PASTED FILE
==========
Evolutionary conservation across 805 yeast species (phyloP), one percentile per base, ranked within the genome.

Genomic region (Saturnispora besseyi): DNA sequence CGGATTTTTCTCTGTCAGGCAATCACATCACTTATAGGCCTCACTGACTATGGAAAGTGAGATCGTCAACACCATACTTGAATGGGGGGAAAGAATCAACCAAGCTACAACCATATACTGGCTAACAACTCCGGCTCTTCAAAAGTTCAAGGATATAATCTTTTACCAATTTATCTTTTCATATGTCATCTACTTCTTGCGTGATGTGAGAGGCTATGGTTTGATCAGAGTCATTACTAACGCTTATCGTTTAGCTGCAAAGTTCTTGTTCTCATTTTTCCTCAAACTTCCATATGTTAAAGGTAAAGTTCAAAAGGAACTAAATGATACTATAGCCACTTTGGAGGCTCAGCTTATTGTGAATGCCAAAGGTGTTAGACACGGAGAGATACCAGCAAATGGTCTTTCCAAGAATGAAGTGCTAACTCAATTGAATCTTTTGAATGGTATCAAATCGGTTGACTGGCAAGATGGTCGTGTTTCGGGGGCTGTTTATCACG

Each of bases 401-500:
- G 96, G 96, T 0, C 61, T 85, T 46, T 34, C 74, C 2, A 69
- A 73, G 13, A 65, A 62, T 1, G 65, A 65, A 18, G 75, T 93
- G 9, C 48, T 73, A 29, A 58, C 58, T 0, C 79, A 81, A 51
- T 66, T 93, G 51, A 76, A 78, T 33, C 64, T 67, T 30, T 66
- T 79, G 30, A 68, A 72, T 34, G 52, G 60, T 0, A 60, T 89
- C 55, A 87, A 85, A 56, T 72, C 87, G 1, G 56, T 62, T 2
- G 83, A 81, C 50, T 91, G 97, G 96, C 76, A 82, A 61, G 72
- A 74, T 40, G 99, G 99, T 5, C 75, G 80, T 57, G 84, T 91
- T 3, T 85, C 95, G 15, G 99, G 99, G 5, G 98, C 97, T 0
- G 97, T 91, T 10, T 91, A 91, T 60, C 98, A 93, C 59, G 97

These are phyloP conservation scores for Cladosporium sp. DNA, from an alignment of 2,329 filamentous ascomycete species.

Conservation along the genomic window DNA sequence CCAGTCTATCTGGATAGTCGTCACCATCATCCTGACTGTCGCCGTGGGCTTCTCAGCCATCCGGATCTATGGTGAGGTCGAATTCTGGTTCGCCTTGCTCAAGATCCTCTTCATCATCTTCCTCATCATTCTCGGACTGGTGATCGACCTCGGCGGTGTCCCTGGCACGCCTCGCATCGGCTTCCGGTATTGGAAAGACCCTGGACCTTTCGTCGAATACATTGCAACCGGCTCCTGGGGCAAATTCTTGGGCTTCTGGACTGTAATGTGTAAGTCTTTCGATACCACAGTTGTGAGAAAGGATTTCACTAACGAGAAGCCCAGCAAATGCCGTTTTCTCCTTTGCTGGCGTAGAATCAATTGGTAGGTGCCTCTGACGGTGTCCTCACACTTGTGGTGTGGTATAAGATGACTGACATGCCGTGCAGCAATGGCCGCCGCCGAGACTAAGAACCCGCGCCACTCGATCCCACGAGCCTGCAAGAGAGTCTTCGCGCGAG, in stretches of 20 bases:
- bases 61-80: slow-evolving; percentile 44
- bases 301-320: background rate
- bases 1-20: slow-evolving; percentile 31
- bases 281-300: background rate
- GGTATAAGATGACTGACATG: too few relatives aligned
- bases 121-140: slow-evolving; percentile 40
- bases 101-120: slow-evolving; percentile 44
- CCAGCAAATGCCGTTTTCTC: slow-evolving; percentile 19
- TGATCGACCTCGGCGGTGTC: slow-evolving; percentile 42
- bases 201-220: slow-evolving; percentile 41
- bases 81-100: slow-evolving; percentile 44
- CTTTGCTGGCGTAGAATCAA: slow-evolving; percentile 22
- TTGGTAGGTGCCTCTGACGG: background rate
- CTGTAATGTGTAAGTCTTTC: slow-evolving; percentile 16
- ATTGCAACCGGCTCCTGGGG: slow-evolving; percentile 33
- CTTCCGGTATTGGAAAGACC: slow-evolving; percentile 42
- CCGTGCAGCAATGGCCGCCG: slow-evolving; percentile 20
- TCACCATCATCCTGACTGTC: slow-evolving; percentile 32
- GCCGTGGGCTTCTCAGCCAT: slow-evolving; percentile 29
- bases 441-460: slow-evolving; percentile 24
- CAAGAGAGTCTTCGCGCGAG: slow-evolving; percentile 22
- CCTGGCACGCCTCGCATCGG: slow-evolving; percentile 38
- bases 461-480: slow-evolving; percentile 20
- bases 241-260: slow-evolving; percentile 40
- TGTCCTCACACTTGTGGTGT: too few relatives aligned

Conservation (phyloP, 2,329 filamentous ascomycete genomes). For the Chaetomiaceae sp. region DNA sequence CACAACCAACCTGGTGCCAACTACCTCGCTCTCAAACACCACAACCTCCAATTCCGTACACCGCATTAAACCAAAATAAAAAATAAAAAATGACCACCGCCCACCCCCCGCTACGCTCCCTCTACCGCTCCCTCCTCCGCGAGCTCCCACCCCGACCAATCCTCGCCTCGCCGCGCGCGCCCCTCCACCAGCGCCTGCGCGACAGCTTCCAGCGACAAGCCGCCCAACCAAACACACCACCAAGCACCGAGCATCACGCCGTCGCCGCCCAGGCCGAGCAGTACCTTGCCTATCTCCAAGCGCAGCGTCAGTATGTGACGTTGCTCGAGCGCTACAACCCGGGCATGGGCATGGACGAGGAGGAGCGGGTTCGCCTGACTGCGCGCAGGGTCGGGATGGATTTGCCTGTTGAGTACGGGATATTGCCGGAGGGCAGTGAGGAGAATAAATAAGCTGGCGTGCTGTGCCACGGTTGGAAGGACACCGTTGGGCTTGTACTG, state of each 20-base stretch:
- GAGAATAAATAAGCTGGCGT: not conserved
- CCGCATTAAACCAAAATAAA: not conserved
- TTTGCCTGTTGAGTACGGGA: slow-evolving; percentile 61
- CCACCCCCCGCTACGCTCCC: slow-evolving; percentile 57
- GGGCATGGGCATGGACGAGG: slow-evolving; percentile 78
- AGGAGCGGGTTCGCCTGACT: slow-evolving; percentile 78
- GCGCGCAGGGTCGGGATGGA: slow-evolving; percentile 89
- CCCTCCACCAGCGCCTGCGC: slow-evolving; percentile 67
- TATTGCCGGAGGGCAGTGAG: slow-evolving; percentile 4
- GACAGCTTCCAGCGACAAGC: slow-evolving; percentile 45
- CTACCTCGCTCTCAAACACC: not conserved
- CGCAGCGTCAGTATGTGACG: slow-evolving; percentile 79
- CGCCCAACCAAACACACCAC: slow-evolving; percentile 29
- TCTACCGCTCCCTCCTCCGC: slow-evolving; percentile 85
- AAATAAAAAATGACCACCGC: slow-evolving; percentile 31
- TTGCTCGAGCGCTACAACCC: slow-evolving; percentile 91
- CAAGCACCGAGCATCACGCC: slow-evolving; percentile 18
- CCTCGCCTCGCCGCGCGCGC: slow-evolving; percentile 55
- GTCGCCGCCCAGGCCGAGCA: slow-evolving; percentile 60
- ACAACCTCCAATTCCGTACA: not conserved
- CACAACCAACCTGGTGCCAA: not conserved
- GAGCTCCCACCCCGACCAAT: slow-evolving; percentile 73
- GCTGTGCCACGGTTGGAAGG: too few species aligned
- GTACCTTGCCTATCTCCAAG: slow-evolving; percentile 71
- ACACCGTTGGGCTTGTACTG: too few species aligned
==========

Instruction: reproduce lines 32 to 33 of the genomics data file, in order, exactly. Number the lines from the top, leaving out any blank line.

- CCGTGCAGCAATGGCCGCCG: slow-evolving; percentile 20
- TCACCATCATCCTGACTGTC: slow-evolving; percentile 32